The Turn of the Screw by Henry James

The story had held us, round the fire, sufficiently breathless, but except the obvious remark that it was gruesome, as, on Christmas Eve in an old house, a strange tale should essentially be, I remember no comment uttered till somebody happened to say that it was the only case he had met in which such a visitation had fallen on a child. The case, I may mention, was that of an apparition in just such an old house as had gathered us for the occasion—an appearance, of a dreadful kind, to a little boy sleeping in the room with his mother and waking her up in the terror of it; waking her not to dissipate his dread and soothe him to sleep again, but to encounter also, herself, before she had succeeded in doing so, the same sight that had shaken him. It was this observation that drew from Douglas—not immediately, but later in the evening—a reply that had the interesting consequence to which I call attention. Someone else told a story not particularly effective, which I saw he was not following. This I took for a sign that he had himself something to produce and that we should only have to wait. We waited in fact till two nights later; but that same evening, before we scattered, he brought out what was in his mind.

“I quite agree—in regard to Griffin’s ghost, or whatever it was—that its appearing first to the little boy, at so tender an age, adds a particular touch. But it’s not the first occurrence of its charming kind that I know to have involved a child. If the child gives the effect another turn of the screw, what do you say to two children—?”

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Wuthering Heights by Emily Brontë

1801—I have just returned from a visit to my landlord—the solitary neighbour that I shall be troubled with. This is certainly a beautiful country! In all England, I do not believe that I could have fixed on a situation so completely removed from the stir of society. A perfect misanthropist’s Heaven—and Mr. Heathcliff and I are such a suitable pair to divide the desolation between us. A capital fellow! He little imagined how my heart warmed towards him when I beheld his black eyes withdraw so suspiciously under their brows, as I rode up, and when his fingers sheltered themselves, with a jealous resolution, still further in his waistcoat, as I announced my name.

“Mr. Heathcliff?” I said.

A nod was the answer.

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Heart of Darkness by Joseph Conrad

The Nellie, a cruising yawl, swung to her anchor without a flutter of the sails, and was at rest. The flood had made, the wind was nearly calm, and being bound down the river, the only thing for it was to come to and wait for the turn of the tide.

The sea-reach of the Thames stretched before us like the beginning of an interminable waterway. In the offing the sea and the sky were welded together without a joint, and in the luminous space the tanned sails of the barges drifting up with the tide seemed to stand still in red clusters of canvas sharply peaked, with gleams of varnished sprits. A haze rested on the low shores that ran out to sea in vanishing flatness. The air was dark above Gravesend, and farther back still seemed condensed into a mournful gloom, brooding motionless over the biggest, and the greatest, town on earth.

The Director of Companies was our captain and our host. We four affectionately watched his back as he stood in the bows looking to seaward. On the whole river there was nothing that looked half so nautical. He resembled a pilot, which to a seaman is trustworthiness personified. It was difficult to realize his work was not out there in the luminous estuary, but behind him, within the brooding gloom.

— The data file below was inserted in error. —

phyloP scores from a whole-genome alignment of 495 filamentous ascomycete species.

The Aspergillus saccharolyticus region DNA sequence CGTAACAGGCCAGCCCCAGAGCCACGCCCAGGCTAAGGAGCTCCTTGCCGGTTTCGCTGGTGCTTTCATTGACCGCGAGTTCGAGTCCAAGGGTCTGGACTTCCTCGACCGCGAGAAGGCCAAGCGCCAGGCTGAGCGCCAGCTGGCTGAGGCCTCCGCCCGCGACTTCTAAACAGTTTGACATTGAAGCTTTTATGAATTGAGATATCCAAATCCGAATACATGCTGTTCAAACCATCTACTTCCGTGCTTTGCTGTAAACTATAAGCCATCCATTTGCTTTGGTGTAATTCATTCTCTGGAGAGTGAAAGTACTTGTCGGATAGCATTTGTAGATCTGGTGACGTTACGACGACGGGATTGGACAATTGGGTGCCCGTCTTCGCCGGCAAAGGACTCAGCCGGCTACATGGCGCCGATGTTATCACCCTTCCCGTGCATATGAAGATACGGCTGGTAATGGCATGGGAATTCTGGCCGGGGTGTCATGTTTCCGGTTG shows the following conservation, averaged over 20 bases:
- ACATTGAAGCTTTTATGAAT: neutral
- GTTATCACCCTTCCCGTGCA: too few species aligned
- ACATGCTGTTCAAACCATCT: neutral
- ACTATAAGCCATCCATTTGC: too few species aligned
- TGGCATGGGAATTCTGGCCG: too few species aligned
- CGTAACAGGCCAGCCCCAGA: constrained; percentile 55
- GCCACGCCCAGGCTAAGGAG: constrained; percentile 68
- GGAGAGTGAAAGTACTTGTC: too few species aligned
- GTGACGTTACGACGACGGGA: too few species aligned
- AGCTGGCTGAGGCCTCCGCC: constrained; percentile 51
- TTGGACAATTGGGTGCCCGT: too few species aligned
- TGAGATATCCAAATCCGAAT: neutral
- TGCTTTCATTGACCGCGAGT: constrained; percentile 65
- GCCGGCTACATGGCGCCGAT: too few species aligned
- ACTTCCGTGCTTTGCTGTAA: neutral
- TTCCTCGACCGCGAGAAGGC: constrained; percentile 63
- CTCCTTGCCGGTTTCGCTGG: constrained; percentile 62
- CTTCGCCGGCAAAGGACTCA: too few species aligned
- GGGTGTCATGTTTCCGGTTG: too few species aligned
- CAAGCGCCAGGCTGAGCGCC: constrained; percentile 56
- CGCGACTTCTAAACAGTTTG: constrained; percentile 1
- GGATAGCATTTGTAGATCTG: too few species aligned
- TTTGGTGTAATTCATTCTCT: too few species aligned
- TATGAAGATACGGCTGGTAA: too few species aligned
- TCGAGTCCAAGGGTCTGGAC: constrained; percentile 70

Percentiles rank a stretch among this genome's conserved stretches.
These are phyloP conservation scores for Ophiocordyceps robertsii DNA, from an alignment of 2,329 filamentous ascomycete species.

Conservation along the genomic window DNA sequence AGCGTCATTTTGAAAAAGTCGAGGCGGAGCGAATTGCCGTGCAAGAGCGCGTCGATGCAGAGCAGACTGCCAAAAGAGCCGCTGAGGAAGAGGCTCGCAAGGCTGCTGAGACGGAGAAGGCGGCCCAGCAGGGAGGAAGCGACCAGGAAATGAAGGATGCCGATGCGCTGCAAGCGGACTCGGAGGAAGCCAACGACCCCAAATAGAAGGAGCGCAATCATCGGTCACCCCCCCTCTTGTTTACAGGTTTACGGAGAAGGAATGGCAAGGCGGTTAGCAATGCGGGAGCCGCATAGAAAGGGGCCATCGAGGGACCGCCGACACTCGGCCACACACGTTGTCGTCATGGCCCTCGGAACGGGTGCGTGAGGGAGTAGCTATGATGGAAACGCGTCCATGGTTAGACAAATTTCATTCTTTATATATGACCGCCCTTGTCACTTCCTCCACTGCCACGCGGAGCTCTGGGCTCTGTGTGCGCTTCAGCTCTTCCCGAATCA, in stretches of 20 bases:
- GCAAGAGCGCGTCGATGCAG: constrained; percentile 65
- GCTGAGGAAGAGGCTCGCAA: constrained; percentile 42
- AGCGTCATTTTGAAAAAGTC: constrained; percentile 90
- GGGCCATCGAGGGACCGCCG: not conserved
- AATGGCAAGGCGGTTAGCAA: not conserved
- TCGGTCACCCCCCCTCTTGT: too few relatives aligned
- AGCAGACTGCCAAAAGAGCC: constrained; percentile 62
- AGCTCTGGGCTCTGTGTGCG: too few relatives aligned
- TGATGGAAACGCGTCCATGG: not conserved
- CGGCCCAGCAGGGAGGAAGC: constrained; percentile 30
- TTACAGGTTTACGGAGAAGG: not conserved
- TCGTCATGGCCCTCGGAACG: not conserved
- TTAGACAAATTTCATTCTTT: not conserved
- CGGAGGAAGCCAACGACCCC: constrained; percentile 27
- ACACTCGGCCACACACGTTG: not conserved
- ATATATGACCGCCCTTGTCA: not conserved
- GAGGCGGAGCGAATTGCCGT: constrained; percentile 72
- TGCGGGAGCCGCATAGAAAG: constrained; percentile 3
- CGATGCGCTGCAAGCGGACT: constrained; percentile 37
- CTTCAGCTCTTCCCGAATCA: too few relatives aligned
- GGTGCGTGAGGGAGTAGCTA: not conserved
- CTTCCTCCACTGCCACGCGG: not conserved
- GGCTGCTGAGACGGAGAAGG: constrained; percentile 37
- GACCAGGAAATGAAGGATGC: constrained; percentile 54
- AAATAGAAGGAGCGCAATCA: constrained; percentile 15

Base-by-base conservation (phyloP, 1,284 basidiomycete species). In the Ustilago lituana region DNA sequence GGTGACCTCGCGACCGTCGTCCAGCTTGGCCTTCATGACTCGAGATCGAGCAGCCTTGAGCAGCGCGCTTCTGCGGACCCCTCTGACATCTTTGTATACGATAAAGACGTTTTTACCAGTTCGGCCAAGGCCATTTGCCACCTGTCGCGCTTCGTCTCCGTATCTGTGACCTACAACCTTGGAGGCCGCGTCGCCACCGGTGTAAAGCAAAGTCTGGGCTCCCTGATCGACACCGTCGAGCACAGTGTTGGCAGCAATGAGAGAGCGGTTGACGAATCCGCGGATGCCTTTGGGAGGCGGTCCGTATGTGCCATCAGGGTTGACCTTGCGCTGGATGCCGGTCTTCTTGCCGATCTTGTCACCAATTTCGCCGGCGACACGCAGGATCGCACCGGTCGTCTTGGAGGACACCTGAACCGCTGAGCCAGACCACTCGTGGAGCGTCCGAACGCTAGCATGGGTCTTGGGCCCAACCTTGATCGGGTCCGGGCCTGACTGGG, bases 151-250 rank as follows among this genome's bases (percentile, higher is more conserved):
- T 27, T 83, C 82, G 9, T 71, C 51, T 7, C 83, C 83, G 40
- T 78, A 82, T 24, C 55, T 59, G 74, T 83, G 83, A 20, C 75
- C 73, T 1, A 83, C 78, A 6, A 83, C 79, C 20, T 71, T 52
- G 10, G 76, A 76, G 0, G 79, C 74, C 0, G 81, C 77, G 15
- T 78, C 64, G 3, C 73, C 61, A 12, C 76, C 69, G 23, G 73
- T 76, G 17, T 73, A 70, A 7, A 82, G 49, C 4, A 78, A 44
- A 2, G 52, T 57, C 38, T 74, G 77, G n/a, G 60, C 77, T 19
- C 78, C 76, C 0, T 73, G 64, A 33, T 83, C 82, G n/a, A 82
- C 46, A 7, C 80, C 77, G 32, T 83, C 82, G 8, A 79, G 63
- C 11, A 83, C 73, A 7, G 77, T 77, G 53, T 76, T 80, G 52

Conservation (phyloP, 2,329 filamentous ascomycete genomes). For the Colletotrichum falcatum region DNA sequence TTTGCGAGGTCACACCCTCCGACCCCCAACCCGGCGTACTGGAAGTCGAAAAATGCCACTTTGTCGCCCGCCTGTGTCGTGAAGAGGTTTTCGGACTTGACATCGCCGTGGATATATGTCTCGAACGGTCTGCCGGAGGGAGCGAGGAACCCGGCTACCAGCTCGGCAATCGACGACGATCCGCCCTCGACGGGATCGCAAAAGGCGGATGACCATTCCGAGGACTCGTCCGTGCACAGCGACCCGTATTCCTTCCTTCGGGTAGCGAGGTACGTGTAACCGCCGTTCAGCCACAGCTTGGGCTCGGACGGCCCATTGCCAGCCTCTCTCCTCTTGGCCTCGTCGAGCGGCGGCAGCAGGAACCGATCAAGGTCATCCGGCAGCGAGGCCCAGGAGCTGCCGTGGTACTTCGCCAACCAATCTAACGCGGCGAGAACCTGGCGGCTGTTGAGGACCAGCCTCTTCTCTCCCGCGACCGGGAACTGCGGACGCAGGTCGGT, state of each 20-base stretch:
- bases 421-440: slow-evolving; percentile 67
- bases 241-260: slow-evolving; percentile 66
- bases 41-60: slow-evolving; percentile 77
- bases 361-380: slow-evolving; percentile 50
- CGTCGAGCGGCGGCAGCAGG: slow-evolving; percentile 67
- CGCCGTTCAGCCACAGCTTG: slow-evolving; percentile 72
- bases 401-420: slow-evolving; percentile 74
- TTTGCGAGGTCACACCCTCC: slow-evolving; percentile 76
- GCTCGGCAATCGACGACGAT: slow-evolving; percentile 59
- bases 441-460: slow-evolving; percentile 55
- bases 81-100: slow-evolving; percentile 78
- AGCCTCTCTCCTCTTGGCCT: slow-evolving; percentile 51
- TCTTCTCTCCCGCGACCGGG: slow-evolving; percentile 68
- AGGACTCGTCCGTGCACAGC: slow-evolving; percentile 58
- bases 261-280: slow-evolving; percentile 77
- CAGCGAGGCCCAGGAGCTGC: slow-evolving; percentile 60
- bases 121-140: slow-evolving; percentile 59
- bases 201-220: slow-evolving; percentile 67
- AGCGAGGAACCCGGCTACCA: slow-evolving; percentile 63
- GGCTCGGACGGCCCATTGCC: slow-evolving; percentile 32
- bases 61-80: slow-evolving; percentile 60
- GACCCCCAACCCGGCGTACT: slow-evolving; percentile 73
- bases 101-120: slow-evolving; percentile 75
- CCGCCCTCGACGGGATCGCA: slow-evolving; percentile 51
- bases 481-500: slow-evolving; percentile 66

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A Little Princess by Frances Hodgson Burnett

Once on a dark winter’s day, when the yellow fog hung so thick and heavy in the streets of London that the lamps were lighted and the shop windows blazed with gas as they do at night, an odd-looking little girl sat in a cab with her father and was driven rather slowly through the big thoroughfares.

She sat with her feet tucked under her, and leaned against her father, who held her in his arm, as she stared out of the window at the passing people with a queer old-fashioned thoughtfulness in her big eyes.

She was such a little girl that one did not expect to see such a look on her small face. It would have been an old look for a child of twelve, and Sara Crewe was only seven. The fact was, however, that she was always dreaming and thinking odd things and could not herself remember any time when she had not been thinking things about grown-up people and the world they belonged to. She felt as if she had lived a long, long time.

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Poems by Ralph Waldo Emerson

The Emersons first appeared in the north of England, but Thomas, who landed in Massachusetts in 1638, came from Hertfordshire. He built soon after a house, sometimes railed the Saint’s Rest, which still stands in Ipswich on the slope of Heart-break Hill, close by Labour-in-vain Creek. Ralph Waldo Emerson was the sixth in descent from him. He was born in Boston, in Summer Street, May 25, 1803. He was the third son of William Emerson, the minister of the First Church in Boston, whose father, William Emerson, had been the patriotic minister of Concord at the outbreak of the Revolution, and died a chaplain in the army. Ruth Haskins, the mother of Ralph Waldo Emerson, was left a widow in 1811, with a family of five little boys. The taste of these boys was scholarly, and four of them went through the Latin School to Harvard College, and graduated there. Their mother was a person of great sweetness, dignity, and piety, bringing up her sons wisely and well in very straitened circumstances, and loved by them. Her husband’s stepfather, Rev. Dr. Ripley of Concord, helped her, and constantly invited the boys to the Old Manse, so that the woods and fields along the Concord River were first a playground and then the background of the dreams of their awakening imaginations.